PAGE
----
Public Health Pathway
What is Public Health?
The science of preventing disease and promoting the general well-being of a population. Public health initiatives include a wide range of occupations that blend natural and social sciences to improve the health of a community.
Image courtesy of https://www.cdc.gov/publichealthgateway/publichealthservices/essentialhealthservices.html
Core Competencies for Public Health Professionals
Data Analytics and Assessment Skills
Policy Development and Program Planning Skills
Health Equity Skills
Community Partnership Skills
Public Health Sciences Skills
Management and Finance Skills
Leadership and Systems Thinking Skills
Major Areas and Potential Job Opportunities
Biostatistics and Informatics
– Systems analyst, Biostatistician, Database Administrator
– Technical Medical Writer, Public Health Journalist, Public Health Information Officer
– Program Coordinator, Director of Family Health Services, Outreach Specialist
Public Health Education
– Nurse Educator, Health Teacher, Academic Policy Advisor
– Emergency Response Specialist, Disease Preparedness Researcher, Bioterrorism
– State/Federal Environmentalist, Public Health Engineer, Environmental Health
Global Health Careers
– HIV/AIDS Research Associate, International NGO Aid Worker, Global Infectious Disease
Epidemiology and Research
– Database Administrator, Vaccine Researcher, Disease Ecologist, Epidemiologist
– Health and Wellness Manager, Health Program Coordinator, Behavioral Research
Public Policy and Administration
– Public Health Researcher, Healthcare Policy Analyst, Health Services Manager
Social and Behavioral Science
– Evaluation Specialist, Intervention Researcher, Addiction Treatment Program Developer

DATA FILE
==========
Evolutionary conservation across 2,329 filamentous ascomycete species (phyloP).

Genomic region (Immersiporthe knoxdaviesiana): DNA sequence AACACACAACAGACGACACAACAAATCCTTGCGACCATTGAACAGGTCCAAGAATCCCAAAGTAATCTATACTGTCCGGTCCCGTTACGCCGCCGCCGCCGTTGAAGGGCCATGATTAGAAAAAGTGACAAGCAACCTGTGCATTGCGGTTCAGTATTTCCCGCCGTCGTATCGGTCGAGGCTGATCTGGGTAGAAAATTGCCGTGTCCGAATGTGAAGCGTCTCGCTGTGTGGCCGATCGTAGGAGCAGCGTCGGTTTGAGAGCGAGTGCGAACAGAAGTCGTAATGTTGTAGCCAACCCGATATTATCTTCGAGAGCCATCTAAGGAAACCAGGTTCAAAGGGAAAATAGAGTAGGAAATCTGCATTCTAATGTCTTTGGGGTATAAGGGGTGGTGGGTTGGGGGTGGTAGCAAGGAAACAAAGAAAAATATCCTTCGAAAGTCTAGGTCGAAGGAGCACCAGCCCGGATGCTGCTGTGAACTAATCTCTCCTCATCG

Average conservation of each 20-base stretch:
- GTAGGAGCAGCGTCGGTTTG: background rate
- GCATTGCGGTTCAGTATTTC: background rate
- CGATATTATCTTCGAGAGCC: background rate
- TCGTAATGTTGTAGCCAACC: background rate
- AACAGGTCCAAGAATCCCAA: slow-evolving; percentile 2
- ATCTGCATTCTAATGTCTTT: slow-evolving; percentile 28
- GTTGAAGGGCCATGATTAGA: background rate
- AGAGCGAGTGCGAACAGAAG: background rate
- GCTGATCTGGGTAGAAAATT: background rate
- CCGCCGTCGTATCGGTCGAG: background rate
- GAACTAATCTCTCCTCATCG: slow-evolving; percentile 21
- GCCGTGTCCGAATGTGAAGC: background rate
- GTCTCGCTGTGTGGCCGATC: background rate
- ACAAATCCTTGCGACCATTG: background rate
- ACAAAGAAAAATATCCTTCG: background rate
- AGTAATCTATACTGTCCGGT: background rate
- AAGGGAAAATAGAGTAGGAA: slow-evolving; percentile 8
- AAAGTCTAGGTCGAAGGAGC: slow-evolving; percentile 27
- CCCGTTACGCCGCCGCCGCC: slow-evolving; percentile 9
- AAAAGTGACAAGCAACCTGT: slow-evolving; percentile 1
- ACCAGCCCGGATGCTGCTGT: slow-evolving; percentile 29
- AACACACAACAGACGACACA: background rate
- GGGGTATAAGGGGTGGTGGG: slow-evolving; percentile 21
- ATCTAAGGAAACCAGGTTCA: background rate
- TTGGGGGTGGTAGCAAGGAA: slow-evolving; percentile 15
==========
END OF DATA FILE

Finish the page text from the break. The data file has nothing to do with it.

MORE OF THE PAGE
Where can I work?
- Federal, state, and local public health agencies: Coordinate with public health departments to prevent and detect disease outbreaks and other public health threats across the country and within their own communities. State and local health departments enforce public health regulations in the United States and will work with
federal and global health agencies as needed.
- Other government agencies: Other health agencies set public health policy and enforce public health laws and regulations at every level of government.
- Colleges and universities: Contribute to important research, education, and
policymaking contributions in public health.
- Health care settings: Keep communities healthy through working in healthcare settings alongside local and state health departments in addition to caring for patients.
- Nonprofit agencies: Nonprofits can do everything from providing funding for public health research to offering individual care to patients.
- Private companies: Much like nonprofits, private companies wear many hats in the public health world and can do everything from providing funding to research and development.
Citation: Centers for Disease Control and Prevention. “See Yourself in a Public Health Career.”
U.S. Department of Health & Human Services. August 21, 2021.